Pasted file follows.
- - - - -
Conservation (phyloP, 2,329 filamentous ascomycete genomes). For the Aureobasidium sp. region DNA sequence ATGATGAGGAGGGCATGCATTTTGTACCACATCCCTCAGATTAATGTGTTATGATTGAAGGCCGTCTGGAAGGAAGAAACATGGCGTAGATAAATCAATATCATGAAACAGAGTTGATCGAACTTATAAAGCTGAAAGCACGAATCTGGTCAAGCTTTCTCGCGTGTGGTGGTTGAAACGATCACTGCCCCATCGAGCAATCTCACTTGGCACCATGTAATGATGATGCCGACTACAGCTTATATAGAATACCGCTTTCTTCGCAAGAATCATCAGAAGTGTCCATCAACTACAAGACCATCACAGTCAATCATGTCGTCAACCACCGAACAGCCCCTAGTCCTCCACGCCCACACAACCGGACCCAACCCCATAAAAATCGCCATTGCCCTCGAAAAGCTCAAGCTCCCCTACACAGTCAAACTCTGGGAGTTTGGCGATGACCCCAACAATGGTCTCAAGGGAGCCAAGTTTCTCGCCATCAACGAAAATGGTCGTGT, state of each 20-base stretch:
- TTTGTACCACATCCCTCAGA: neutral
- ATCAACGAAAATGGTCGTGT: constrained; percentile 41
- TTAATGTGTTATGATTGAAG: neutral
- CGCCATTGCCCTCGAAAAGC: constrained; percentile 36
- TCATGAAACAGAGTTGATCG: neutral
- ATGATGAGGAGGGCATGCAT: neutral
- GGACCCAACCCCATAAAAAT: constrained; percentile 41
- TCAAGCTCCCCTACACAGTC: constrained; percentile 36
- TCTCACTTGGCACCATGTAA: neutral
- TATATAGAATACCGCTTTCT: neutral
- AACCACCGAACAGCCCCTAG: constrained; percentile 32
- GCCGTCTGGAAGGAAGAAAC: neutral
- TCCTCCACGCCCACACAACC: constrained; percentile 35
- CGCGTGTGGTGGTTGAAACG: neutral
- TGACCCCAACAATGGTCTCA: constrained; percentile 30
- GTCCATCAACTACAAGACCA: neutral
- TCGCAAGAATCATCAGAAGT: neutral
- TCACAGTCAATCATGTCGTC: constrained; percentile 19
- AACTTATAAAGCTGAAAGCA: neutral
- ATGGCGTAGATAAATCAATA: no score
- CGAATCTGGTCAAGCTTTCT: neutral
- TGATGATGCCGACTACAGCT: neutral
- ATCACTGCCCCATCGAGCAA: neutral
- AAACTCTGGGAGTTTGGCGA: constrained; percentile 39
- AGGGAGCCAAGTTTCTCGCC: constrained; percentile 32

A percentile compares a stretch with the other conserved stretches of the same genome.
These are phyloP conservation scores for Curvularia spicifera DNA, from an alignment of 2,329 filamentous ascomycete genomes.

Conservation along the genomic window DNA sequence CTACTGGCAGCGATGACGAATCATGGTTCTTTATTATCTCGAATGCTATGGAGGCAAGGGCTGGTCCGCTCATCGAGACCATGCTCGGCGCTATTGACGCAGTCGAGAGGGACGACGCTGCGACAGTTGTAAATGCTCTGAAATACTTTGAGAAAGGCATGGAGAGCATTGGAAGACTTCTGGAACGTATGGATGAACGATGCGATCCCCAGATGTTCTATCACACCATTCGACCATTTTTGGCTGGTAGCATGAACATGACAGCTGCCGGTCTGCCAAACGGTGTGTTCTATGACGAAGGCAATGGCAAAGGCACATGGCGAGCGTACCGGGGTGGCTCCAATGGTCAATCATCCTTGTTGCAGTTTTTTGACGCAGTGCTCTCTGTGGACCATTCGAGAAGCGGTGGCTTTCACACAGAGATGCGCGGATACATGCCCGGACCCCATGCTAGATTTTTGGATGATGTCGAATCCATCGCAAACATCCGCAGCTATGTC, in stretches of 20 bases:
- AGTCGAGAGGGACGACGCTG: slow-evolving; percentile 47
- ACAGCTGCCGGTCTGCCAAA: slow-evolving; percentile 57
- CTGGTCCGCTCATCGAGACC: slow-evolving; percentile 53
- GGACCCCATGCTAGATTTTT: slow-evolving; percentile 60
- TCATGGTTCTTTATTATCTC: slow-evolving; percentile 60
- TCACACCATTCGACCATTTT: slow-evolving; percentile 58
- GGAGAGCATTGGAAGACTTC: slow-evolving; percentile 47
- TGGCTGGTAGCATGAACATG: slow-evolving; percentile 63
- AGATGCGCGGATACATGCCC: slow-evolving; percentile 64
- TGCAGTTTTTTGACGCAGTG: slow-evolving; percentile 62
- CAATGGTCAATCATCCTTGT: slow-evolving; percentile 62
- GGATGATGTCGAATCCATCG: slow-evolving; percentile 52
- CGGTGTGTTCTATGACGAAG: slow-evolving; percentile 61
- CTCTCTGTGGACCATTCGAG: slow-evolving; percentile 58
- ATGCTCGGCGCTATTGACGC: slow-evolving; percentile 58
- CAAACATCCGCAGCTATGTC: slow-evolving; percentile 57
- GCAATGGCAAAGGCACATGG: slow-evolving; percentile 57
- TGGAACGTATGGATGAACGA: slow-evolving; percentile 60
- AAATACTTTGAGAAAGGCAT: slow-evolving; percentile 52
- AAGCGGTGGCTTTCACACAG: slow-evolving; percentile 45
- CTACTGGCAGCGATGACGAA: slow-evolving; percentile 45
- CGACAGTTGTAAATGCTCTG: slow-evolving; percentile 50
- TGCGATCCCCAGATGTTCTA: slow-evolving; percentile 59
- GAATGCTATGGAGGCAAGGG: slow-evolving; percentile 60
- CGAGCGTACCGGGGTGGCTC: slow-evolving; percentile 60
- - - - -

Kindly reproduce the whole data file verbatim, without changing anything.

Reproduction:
Conservation (phyloP, 2,329 filamentous ascomycete genomes). For the Aureobasidium sp. region DNA sequence ATGATGAGGAGGGCATGCATTTTGTACCACATCCCTCAGATTAATGTGTTATGATTGAAGGCCGTCTGGAAGGAAGAAACATGGCGTAGATAAATCAATATCATGAAACAGAGTTGATCGAACTTATAAAGCTGAAAGCACGAATCTGGTCAAGCTTTCTCGCGTGTGGTGGTTGAAACGATCACTGCCCCATCGAGCAATCTCACTTGGCACCATGTAATGATGATGCCGACTACAGCTTATATAGAATACCGCTTTCTTCGCAAGAATCATCAGAAGTGTCCATCAACTACAAGACCATCACAGTCAATCATGTCGTCAACCACCGAACAGCCCCTAGTCCTCCACGCCCACACAACCGGACCCAACCCCATAAAAATCGCCATTGCCCTCGAAAAGCTCAAGCTCCCCTACACAGTCAAACTCTGGGAGTTTGGCGATGACCCCAACAATGGTCTCAAGGGAGCCAAGTTTCTCGCCATCAACGAAAATGGTCGTGT, state of each 20-base stretch:
- TTTGTACCACATCCCTCAGA: neutral
- ATCAACGAAAATGGTCGTGT: constrained; percentile 41
- TTAATGTGTTATGATTGAAG: neutral
- CGCCATTGCCCTCGAAAAGC: constrained; percentile 36
- TCATGAAACAGAGTTGATCG: neutral
- ATGATGAGGAGGGCATGCAT: neutral
- GGACCCAACCCCATAAAAAT: constrained; percentile 41
- TCAAGCTCCCCTACACAGTC: constrained; percentile 36
- TCTCACTTGGCACCATGTAA: neutral
- TATATAGAATACCGCTTTCT: neutral
- AACCACCGAACAGCCCCTAG: constrained; percentile 32
- GCCGTCTGGAAGGAAGAAAC: neutral
- TCCTCCACGCCCACACAACC: constrained; percentile 35
- CGCGTGTGGTGGTTGAAACG: neutral
- TGACCCCAACAATGGTCTCA: constrained; percentile 30
- GTCCATCAACTACAAGACCA: neutral
- TCGCAAGAATCATCAGAAGT: neutral
- TCACAGTCAATCATGTCGTC: constrained; percentile 19
- AACTTATAAAGCTGAAAGCA: neutral
- ATGGCGTAGATAAATCAATA: no score
- CGAATCTGGTCAAGCTTTCT: neutral
- TGATGATGCCGACTACAGCT: neutral
- ATCACTGCCCCATCGAGCAA: neutral
- AAACTCTGGGAGTTTGGCGA: constrained; percentile 39
- AGGGAGCCAAGTTTCTCGCC: constrained; percentile 32

A percentile compares a stretch with the other conserved stretches of the same genome.
These are phyloP conservation scores for Curvularia spicifera DNA, from an alignment of 2,329 filamentous ascomycete genomes.

Conservation along the genomic window DNA sequence CTACTGGCAGCGATGACGAATCATGGTTCTTTATTATCTCGAATGCTATGGAGGCAAGGGCTGGTCCGCTCATCGAGACCATGCTCGGCGCTATTGACGCAGTCGAGAGGGACGACGCTGCGACAGTTGTAAATGCTCTGAAATACTTTGAGAAAGGCATGGAGAGCATTGGAAGACTTCTGGAACGTATGGATGAACGATGCGATCCCCAGATGTTCTATCACACCATTCGACCATTTTTGGCTGGTAGCATGAACATGACAGCTGCCGGTCTGCCAAACGGTGTGTTCTATGACGAAGGCAATGGCAAAGGCACATGGCGAGCGTACCGGGGTGGCTCCAATGGTCAATCATCCTTGTTGCAGTTTTTTGACGCAGTGCTCTCTGTGGACCATTCGAGAAGCGGTGGCTTTCACACAGAGATGCGCGGATACATGCCCGGACCCCATGCTAGATTTTTGGATGATGTCGAATCCATCGCAAACATCCGCAGCTATGTC, in stretches of 20 bases:
- AGTCGAGAGGGACGACGCTG: slow-evolving; percentile 47
- ACAGCTGCCGGTCTGCCAAA: slow-evolving; percentile 57
- CTGGTCCGCTCATCGAGACC: slow-evolving; percentile 53
- GGACCCCATGCTAGATTTTT: slow-evolving; percentile 60
- TCATGGTTCTTTATTATCTC: slow-evolving; percentile 60
- TCACACCATTCGACCATTTT: slow-evolving; percentile 58
- GGAGAGCATTGGAAGACTTC: slow-evolving; percentile 47
- TGGCTGGTAGCATGAACATG: slow-evolving; percentile 63
- AGATGCGCGGATACATGCCC: slow-evolving; percentile 64
- TGCAGTTTTTTGACGCAGTG: slow-evolving; percentile 62
- CAATGGTCAATCATCCTTGT: slow-evolving; percentile 62
- GGATGATGTCGAATCCATCG: slow-evolving; percentile 52
- CGGTGTGTTCTATGACGAAG: slow-evolving; percentile 61
- CTCTCTGTGGACCATTCGAG: slow-evolving; percentile 58
- ATGCTCGGCGCTATTGACGC: slow-evolving; percentile 58
- CAAACATCCGCAGCTATGTC: slow-evolving; percentile 57
- GCAATGGCAAAGGCACATGG: slow-evolving; percentile 57
- TGGAACGTATGGATGAACGA: slow-evolving; percentile 60
- AAATACTTTGAGAAAGGCAT: slow-evolving; percentile 52
- AAGCGGTGGCTTTCACACAG: slow-evolving; percentile 45
- CTACTGGCAGCGATGACGAA: slow-evolving; percentile 45
- CGACAGTTGTAAATGCTCTG: slow-evolving; percentile 50
- TGCGATCCCCAGATGTTCTA: slow-evolving; percentile 59
- GAATGCTATGGAGGCAAGGG: slow-evolving; percentile 60
- CGAGCGTACCGGGGTGGCTC: slow-evolving; percentile 60